Training changes your genetics (or rather, epigenetics)
Just noticed this study published online ahead of print in the journal Drug Testing and Analytics, which suggests that both performance-enhancing drugs and hard training “may alter the expression of specific genes involved in muscle and bone metabolism by epigenetic mechanisms, such as DNA methylation and histone modifications.” Cool, huh? This is why the “genetics versus training” debate is so irreducibly complicated: training can effectively change your genetics.
Recognition of the potential role of epigenetics has been gaining traction over the past few years. Here’s how a review paper on the genetics of elite athletic performance in the Journal of Physiology put it a few months ago:
[F]uture research might determine to what extent the changes that environmental factors can induce in gene expression during critical periods of prenatal and postnatal development (i.e. through epigenetic mechanisms) explain why some individuals reach the elite athletic status. For instance, elite Kenyan runners, who have dominated most distance running events in the last two decades, undergo stringent training regimens since childhood (running ~20 km/day) at high altitude (~2000 m), which might lead to unique environment–gene interactions.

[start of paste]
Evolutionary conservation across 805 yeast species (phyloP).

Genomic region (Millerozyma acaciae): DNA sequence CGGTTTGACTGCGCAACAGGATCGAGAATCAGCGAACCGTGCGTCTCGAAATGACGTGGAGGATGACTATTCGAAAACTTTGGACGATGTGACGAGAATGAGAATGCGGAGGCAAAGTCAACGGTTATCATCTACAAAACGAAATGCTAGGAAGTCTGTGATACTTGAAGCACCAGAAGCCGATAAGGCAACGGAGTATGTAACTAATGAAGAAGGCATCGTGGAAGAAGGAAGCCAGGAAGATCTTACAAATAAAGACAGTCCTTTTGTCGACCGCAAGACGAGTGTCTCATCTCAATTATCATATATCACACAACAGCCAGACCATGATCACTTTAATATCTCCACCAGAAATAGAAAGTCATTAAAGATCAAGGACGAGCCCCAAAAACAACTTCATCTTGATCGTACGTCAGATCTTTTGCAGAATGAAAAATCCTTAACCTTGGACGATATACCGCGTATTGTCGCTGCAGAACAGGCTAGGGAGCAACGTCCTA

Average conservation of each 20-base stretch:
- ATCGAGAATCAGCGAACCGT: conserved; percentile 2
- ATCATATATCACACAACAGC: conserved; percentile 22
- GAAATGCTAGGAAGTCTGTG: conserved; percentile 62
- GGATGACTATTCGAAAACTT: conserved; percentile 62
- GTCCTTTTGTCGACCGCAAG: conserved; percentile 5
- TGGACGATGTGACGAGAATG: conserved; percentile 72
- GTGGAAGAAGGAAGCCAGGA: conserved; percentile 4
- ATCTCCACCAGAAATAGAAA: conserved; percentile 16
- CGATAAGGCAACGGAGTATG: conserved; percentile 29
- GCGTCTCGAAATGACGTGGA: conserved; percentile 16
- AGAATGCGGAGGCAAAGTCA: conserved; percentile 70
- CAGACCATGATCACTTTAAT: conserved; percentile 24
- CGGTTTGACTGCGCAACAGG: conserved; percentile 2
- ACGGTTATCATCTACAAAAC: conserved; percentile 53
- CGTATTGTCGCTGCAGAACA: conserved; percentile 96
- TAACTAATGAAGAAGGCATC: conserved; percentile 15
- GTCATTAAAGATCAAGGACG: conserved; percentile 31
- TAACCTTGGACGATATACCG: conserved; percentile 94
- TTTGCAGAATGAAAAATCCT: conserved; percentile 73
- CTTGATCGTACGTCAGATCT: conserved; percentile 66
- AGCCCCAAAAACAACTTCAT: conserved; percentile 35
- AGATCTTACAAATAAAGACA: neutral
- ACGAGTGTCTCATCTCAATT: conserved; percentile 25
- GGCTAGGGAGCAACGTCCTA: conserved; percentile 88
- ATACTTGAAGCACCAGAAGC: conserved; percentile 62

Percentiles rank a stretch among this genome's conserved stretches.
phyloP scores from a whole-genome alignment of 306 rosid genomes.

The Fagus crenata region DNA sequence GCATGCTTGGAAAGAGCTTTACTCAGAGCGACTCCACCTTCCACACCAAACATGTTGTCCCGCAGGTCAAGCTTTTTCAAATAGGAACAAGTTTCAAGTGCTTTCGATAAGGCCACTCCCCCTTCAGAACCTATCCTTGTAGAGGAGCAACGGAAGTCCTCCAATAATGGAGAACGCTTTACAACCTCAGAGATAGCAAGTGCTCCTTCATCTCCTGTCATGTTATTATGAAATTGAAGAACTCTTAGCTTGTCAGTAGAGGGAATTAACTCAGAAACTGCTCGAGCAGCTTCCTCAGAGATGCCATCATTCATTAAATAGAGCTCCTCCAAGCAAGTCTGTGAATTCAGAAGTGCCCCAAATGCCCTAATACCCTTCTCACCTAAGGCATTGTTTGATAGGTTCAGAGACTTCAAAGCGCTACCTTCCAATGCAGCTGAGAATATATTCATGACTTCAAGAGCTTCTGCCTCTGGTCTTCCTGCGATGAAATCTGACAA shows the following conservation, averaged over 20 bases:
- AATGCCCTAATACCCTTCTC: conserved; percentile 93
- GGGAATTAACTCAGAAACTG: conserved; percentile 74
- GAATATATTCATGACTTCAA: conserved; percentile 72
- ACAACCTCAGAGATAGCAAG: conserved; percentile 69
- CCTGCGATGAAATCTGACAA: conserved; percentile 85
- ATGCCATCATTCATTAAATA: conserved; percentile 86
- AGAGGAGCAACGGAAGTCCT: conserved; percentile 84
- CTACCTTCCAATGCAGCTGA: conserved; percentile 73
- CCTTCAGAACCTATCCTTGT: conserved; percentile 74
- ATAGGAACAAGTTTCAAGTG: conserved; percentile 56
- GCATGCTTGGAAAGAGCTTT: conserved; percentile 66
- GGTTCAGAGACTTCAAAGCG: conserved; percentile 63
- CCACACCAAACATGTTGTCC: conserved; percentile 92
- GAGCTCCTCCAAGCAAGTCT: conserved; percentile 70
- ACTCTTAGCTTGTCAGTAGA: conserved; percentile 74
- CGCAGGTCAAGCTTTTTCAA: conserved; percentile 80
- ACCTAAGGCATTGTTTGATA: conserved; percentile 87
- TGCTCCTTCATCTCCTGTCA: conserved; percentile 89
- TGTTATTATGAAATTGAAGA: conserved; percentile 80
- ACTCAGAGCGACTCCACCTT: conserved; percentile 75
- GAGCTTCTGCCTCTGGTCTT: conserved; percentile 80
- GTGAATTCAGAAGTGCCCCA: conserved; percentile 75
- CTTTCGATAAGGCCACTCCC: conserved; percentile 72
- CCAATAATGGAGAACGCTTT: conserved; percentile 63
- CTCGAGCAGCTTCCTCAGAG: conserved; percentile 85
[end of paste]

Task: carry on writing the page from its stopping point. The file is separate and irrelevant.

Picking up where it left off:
So what are these “epigenetic mechanisms”? This article from Scientific American explains the most common mechanism:
The best-studied form of epigenetic regulation is methylation, the addition of clusters of atoms made of carbon and hydrogen (methyl groups) to DNA. Depending on where they are placed, methyl groups direct the cell to ignore any genes present in a stretch of DNA.
The SciAm article focuses on evidence that overweight mothers may pass the tendency to be overweight on to their children. What’s crucial is that this “inherited” trait isn’t encoded in DNA — instead, it’s how the DNA’s instructions are carried out that is altered. For example, there’s preliminary evidence that children born to an overweight mother before she undergoes gastric bypass surgery are more likely to become overweight when they grow up than their siblings born after the surgery [EDIT: see this AP story or this study for details]. If this was a simple genetic inheritance (i.e. through DNA), the surgery wouldn’t make any difference to inherited traits. Instead, it appears to be an epigenetic phenomenon.
Anyway, this is a topic I’m hoping to learn more about. On the surface, it seems to be a vindication of the old saying “The harder I work, the more talented I get.” I certainly don’t discount the obvious role of genetics in shaping ultimate athletic potential (particularly when we’re talking about the extremes represented by world champions and world record holders), but I do think many people still underestimate how much their body — and even their gene expression — can adapt to the demands they put on it.